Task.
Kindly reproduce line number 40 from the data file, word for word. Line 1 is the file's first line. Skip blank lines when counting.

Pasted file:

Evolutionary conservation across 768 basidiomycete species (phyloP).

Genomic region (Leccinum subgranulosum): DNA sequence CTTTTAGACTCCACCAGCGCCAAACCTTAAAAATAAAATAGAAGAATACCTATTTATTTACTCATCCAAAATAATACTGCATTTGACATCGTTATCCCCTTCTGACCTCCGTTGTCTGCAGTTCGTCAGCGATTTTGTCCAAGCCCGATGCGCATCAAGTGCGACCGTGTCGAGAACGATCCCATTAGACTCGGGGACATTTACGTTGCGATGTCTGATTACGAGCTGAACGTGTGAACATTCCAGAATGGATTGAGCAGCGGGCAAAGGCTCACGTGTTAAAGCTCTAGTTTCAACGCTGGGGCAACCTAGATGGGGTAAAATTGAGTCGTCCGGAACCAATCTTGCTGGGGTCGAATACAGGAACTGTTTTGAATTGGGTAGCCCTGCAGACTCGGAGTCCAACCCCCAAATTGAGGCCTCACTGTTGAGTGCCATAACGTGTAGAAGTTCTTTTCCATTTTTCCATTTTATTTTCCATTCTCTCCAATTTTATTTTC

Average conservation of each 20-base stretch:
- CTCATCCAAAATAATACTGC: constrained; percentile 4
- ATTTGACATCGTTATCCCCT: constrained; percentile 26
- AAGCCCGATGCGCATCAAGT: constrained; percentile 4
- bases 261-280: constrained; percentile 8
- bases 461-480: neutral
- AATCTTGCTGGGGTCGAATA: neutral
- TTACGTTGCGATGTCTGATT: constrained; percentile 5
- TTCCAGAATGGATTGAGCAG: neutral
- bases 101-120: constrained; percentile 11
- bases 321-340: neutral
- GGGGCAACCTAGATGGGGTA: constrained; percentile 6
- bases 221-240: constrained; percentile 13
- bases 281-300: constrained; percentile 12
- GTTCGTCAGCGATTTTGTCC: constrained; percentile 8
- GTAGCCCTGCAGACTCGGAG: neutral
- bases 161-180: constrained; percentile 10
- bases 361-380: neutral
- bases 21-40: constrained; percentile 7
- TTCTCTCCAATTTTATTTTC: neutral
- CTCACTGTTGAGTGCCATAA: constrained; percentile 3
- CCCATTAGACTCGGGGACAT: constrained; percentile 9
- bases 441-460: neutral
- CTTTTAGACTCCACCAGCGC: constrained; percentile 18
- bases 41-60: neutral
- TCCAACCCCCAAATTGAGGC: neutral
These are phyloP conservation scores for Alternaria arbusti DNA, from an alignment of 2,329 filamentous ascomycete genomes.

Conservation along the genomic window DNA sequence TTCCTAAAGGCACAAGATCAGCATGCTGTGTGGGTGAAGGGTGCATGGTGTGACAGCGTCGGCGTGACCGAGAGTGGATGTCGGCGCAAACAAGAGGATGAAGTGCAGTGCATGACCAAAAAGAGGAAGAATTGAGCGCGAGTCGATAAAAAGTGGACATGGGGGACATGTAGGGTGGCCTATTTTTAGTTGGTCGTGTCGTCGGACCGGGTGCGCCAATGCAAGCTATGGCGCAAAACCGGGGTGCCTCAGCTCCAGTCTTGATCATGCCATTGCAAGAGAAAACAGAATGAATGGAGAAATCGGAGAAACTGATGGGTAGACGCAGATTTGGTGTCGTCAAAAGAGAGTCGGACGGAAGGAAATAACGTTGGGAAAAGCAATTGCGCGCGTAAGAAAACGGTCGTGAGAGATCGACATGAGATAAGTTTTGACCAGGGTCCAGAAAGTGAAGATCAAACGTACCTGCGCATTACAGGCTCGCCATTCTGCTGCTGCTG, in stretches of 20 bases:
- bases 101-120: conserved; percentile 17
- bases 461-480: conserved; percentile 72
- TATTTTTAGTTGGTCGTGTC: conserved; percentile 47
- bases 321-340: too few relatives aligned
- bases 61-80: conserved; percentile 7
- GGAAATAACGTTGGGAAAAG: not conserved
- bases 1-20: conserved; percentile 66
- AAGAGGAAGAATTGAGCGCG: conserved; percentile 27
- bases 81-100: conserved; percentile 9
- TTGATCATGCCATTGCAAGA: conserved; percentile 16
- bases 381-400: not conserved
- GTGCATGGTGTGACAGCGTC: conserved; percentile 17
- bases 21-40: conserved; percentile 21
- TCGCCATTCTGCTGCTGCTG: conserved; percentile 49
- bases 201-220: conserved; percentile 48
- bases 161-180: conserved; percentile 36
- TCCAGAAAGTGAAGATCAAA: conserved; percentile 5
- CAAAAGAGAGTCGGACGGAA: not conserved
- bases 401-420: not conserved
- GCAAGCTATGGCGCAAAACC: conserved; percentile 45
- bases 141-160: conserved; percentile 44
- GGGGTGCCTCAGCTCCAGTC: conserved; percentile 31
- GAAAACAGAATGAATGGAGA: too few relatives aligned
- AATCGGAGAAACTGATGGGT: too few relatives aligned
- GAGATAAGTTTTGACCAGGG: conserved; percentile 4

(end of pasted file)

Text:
- TTGATCATGCCATTGCAAGA: conserved; percentile 16